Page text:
KINGSTON — Historic preservation in one of the Granite State’s oldest towns has been a story of triumph for some sites, tribulation for others.
The 115-year-old Nichols Memorial Library is seeing new life as a research library and museum. It was the town’s public library After until Kingston Community Library opened in 2012.
Visible from Nichols’ front steps, the town bandstand is also seeing about $35,000 worth of restoration work this year.
But right around the corner from both sites, the Grace Daley House and Sanborn Seminary remain in limbo with no dollars — or direction — to save them.
Nichols Library is writing itself a new chapter after a grand reopening as a research library and museum earlier this month, library trustee Leslie Hume said.
“Lots of people come to Kingston to research their family history,” Hume said.
That’s because Kingston is the sixth oldest town in New Hampshire. Many families have ties to the community and its history, Hume said.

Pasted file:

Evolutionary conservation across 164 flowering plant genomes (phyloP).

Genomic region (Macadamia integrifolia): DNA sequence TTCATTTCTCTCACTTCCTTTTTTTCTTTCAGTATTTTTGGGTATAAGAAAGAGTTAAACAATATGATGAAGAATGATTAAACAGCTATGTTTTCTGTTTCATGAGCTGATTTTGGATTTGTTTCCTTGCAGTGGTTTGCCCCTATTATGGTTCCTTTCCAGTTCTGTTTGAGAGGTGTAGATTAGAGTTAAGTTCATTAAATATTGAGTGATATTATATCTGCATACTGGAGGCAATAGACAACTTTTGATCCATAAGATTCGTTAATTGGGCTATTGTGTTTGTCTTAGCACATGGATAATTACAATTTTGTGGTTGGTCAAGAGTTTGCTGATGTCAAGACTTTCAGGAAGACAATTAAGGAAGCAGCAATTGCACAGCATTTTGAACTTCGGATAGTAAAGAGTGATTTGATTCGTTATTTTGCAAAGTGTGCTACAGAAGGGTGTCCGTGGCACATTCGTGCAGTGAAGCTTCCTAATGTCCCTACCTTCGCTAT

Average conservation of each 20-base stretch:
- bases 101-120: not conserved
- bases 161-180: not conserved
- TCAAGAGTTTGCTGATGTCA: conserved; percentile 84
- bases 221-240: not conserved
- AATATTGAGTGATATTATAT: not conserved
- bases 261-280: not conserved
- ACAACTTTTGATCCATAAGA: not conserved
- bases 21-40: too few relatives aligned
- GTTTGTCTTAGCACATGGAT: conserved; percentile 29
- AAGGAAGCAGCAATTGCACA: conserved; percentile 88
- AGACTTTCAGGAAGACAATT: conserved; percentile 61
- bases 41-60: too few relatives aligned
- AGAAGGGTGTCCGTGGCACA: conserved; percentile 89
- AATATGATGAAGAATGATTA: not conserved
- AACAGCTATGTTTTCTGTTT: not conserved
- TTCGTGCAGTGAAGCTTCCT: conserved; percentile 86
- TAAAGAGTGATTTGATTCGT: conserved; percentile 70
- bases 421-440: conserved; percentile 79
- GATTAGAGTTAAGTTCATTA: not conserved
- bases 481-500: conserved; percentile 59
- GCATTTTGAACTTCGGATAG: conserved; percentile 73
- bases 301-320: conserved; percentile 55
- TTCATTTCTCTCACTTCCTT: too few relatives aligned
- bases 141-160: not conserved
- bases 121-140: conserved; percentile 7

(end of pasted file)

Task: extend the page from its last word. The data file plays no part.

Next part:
The library is now open on Wednesdays from 9 to noon, when it is staffed by five to eight archival volunteers, Hume said.
While Nichols Library isn’t the resource it used to be, today’s repurposing fits it nicely, Kingston Community Library director Charlotte Arredondo said.
“It’s a brilliant idea,” she said. “It’s a way to keep a historic building in town and keep the history in that historic building.”
The work on the bandstand on the Plains will be paid in part by a $17,500 matching grant from the state’s Land and Community Heritage Investment Program.
“We’re looking at this as a real community project to bring our bandstand back,” Heritage Commission Chairman Debra Powers said.
That work will start later this year, with a formal grand reopening slated for next spring, she said.
But the history of two other nearby properties is at risk.